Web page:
Fighting against heart disease, stroke, diabetes, obesity, hypertension, memory loss, colon cancer, fractures and depression are weak
motivations to send most men to the gym. But when it's about sex benefits, this could change the odds.
Prostate cancer is the second cancer type responsible for death in men, after the lung cancer. But the most worrying thing about this type of cancer is that surgery presupposes a great risk for erectile dysfunction (impotence), not to mention that anyway, sex life is compromised by this condition.
Recent researches point out that regular exercise, a healthy diet and low stress levels can stop the development of early prostate cancer.
A 2006 Swedish research found the regular exercise to be linked with a low risk of moderate and severe symptoms of benign prostatic hyperplasia (BPH). The most athletic men were 28% less likely to display severe lower urinary tract symptoms than the sedentary men.
Other researches have revealed that men, over 65, who practice, for at least three hours, sports like running, cycling or swimming, three times weekly, presented an about 70 % decreased risk of being diagnosed with advanced prostate cancer (with increased risk of death).
The prostate gland's development and growth is dependent on testosterone, both in the case of normal and cancerous cells. Regular exercise is supposed to be protective by decreasing testosterone levels and boosting the immune system. The enhanced action on the immune system is showed by the increased number and activity of killer cells, implied in destroying cancer cells.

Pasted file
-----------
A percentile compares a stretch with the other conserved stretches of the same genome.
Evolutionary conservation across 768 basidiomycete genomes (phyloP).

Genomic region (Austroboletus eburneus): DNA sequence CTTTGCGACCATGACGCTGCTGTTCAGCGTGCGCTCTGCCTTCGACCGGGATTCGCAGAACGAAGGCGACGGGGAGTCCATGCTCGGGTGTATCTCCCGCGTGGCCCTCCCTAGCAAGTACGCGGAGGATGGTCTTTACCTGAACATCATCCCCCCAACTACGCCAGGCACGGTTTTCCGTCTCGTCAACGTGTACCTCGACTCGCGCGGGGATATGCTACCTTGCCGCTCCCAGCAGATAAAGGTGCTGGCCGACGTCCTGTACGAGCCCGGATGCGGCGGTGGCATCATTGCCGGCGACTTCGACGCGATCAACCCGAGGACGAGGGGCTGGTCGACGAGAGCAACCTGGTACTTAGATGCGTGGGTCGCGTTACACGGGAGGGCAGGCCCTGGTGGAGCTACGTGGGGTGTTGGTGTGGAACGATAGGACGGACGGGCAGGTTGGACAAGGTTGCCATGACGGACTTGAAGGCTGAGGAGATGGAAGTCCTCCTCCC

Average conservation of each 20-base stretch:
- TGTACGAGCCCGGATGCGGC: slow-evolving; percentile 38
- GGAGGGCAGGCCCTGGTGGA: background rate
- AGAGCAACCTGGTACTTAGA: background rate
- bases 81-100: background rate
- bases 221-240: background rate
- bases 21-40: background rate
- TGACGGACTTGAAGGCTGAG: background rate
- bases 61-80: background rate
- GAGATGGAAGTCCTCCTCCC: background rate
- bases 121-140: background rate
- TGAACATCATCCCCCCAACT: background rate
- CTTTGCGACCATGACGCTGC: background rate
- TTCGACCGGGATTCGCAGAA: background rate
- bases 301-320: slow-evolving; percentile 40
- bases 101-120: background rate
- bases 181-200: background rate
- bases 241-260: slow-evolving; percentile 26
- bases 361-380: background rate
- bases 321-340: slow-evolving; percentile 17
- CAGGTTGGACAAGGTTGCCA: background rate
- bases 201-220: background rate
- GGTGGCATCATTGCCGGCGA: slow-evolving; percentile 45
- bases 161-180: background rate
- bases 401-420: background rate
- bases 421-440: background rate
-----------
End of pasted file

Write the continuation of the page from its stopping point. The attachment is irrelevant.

Harvard researches found that men exercising on a regular basis were 41% less likely to suffer from erectile dysfunction: it took just about 30 minutes of walking daily.
A 2004 randomized clinical trial revealed that moderate exercise (on average less than 28 minutes daily) improves sexual performance in obese and middle-aged men with erectile dysfunction. One survey monitored men diagnosed with early prostate cancer who decided not to seek treatment immediately but to closely monitor the progression of their tumors.
Those who took up dieting and moderate aerobic exercises, like 30 minutes of walking daily, six days a week and adopted stress management techniques were found a year later with an average of 4 % decrease of their tumors while the others who did not presented an average 6 % increase of the prostate cancer tumors.